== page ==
On Thursday morning, there was a knock on my office door – “The BBC wants to talk to someone about snowmen” – “okay…” I reply, not quite sure where this is going. Five minutes later I am on the phone to a reporter.
It had been in the newspaper that morning about reducing flood risk by building snowmen. The Environment Agency was concerned about a rapid warming in the weather melting the snow and this released water creating a flood risk. The proposed solution from the Environment Agency was based on the fact that snow in large piles, either stacked up or as a snowman, takes longer to melt and hence would slow the delivery of the water to the rivers (see BBC News article). My first thought on this was that we would need to build a huge number of snowmen to capture enough water to have an effect. Having travelled from Durham to London and back this week, it was clear how much of the country was covered in snow. I was about to calculate the number of snowmen required to capture a significant fraction of the water (Prof. Kevin Hiscock at UEA has done this for the River Wensum catchment and estimated 6 million snowmen in that area alone) before I started to think about the problem from another perspective.
‘Rain on snow’ events are a particular flooding threat. The snow on the landscape is the accumulated precipitation for a few weeks. If this accumulated water in the snow is melted by a rapid warming and a heavy rainstorm, large amounts of water are released in a short amount of time. The problems are also increased by the fact that the ground may still be frozen, decreasing the infiltration and hence increasing the amount of the water reaching the rivers.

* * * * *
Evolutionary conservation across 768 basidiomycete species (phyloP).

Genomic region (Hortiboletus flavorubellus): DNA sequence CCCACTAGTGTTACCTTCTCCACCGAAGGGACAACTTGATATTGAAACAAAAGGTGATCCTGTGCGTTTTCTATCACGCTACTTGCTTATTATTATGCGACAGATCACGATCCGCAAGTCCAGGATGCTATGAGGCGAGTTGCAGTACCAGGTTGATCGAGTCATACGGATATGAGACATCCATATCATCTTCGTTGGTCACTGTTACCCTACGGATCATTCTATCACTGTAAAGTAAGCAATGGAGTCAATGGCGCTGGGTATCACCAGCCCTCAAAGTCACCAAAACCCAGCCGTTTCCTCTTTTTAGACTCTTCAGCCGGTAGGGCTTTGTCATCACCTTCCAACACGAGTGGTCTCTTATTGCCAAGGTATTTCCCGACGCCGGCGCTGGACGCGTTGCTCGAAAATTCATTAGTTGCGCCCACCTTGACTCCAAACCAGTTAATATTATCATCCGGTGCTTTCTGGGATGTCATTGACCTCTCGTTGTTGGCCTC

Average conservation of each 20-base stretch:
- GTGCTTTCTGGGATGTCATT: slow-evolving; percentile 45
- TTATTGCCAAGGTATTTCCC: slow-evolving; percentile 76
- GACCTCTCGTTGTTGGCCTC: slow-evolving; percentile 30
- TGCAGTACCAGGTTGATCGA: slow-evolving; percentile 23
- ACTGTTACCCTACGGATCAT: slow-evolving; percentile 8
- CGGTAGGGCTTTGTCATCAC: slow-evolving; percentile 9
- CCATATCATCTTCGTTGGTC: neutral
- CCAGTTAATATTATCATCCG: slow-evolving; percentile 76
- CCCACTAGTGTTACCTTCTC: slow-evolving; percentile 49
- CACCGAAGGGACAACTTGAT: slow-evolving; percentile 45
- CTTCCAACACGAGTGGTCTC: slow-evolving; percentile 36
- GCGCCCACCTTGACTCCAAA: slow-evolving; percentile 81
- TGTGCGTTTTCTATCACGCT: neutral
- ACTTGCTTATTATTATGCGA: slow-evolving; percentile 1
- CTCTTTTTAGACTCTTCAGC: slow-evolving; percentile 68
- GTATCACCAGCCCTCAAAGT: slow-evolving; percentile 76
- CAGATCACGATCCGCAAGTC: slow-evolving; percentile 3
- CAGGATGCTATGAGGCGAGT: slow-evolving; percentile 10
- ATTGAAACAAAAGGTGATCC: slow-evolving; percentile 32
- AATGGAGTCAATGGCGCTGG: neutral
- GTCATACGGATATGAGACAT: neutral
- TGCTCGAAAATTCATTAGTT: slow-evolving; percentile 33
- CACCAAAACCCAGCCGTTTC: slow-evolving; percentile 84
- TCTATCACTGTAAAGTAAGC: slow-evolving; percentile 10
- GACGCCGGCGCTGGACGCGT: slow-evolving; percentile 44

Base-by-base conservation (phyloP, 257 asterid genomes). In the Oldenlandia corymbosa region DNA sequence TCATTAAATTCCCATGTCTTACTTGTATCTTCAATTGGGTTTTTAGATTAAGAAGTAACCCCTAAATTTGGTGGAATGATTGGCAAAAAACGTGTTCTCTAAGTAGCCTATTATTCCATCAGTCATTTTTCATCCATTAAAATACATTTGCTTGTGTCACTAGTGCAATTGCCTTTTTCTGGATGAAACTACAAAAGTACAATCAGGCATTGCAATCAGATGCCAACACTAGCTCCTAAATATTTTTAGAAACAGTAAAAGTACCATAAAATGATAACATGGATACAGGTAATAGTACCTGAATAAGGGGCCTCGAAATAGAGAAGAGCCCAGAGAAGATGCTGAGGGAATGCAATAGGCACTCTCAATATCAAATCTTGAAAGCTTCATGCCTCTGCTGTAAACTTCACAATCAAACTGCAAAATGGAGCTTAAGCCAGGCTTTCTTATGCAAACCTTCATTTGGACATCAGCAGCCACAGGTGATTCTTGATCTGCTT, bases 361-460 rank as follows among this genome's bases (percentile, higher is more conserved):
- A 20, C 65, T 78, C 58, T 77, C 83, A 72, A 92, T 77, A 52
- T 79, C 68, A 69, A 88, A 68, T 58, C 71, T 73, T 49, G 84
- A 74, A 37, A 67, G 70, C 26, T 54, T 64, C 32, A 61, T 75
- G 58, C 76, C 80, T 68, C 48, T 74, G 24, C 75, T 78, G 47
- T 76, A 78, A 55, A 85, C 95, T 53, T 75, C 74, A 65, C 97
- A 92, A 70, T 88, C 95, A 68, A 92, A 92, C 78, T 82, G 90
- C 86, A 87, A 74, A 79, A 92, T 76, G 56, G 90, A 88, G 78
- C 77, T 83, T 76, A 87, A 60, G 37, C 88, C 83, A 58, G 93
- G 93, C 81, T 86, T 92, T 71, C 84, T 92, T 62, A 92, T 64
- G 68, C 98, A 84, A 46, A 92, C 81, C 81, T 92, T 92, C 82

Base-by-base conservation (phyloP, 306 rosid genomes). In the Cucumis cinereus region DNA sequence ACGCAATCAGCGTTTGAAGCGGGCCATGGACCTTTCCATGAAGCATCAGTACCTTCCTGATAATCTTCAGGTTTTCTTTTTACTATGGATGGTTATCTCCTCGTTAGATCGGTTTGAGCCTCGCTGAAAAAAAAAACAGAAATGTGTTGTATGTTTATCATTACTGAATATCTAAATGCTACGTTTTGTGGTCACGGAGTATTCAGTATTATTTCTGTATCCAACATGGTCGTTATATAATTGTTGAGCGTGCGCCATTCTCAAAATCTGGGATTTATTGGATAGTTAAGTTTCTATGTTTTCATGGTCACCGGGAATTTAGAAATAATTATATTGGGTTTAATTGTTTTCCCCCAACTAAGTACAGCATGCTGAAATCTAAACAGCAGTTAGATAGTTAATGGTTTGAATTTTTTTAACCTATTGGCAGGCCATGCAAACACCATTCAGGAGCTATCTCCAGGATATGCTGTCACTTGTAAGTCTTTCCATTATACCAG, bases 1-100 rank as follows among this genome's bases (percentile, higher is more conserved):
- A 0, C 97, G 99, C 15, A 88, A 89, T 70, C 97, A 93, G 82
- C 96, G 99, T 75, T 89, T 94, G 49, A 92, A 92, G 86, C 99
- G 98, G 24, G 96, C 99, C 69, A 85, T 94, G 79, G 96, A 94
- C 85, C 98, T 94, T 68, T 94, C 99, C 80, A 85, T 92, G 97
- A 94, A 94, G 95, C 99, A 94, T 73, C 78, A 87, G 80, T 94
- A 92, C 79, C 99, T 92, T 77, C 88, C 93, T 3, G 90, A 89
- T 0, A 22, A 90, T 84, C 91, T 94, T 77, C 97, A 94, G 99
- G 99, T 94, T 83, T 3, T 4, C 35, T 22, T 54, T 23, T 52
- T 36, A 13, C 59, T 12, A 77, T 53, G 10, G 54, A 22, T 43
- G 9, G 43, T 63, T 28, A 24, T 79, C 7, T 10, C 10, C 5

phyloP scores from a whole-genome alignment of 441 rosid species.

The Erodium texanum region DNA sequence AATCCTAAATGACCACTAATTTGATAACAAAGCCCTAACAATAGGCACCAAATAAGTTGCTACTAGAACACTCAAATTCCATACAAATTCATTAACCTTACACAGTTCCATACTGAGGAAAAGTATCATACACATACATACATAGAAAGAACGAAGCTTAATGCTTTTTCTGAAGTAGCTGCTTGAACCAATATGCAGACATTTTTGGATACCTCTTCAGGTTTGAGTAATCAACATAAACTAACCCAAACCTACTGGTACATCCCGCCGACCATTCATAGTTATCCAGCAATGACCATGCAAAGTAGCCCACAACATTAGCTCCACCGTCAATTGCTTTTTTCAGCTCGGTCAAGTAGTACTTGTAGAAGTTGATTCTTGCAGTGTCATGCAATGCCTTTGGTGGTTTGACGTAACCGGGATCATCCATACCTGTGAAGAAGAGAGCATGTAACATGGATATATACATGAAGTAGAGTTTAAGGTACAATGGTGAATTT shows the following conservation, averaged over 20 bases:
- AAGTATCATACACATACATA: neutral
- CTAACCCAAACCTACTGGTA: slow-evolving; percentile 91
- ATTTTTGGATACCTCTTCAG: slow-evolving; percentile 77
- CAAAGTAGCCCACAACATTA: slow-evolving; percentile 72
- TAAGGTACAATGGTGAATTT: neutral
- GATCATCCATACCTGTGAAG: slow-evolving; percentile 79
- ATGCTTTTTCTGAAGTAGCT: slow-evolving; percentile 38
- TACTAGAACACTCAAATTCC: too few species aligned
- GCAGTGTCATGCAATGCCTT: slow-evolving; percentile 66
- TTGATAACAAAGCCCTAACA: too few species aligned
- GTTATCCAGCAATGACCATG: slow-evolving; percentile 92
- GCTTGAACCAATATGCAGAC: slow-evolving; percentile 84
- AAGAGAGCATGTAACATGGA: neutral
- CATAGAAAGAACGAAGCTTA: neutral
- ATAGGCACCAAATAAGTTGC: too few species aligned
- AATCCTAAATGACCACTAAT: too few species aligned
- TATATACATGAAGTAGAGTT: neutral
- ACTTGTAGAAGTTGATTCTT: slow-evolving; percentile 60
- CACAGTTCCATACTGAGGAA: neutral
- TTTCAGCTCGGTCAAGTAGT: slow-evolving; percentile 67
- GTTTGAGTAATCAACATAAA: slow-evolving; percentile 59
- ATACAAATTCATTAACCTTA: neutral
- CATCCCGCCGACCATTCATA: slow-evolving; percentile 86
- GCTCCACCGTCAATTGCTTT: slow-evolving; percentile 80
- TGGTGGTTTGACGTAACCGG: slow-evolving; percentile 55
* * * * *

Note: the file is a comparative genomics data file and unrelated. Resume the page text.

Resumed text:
However, the idea of the snowmen might not as crazy as it might sound. The key points to consider are:
- Where the snowmen and snow piles might be built?
- How these locations are connected to the rivers?
- Where are the vulnerable people located?
A typical scenario could be that people will build snowmen at their house and move the snow from hard standing areas (driveways and patios) to lawns. This scenario is beneficial since it moves the water from the areas that are not able to let the water infiltrate into the soil to areas where it can. Also, these hard standing areas, and the urban environment in general, has been engineered to transport water rapidly way to the rivers through the drainage system. This means that the amount of water that could be transported along these rapid pathways is decreased and hence the chances of rapid flooding are also decreased. The snow that melts and infiltrates into the soil will take longer to reach the river. The final point is that locking up the water and slowing the melt within the urban environment reduces the risks at the location where there is the greatest vulnerability – where people are living. We normally focus on river flooding but water from rainfall and rapid snowmelt (pluvial flooding) poses a significant problem and affects people over shorter spatial distances. Therefore, local actions could be effective.
Since the idea was raised, the forecast changed from a shift from -13C to +13C in 24 hours to a more gradual warming over five days, the EA retracted the advise and the need for snowmen decreased and their role was changed from ‘flood managers’ back to being a children’s game. Could building snowmen and stacking snow have a significant effect on flood risk? Well, in the UK context, it would require a certain set of circumstances to have any effect and would be limited to a small local area. The news stories around this have made people think about how snow melt could affect flooding and if that connects people to the environment and makes them think about hydrology with a smile, then it is all good.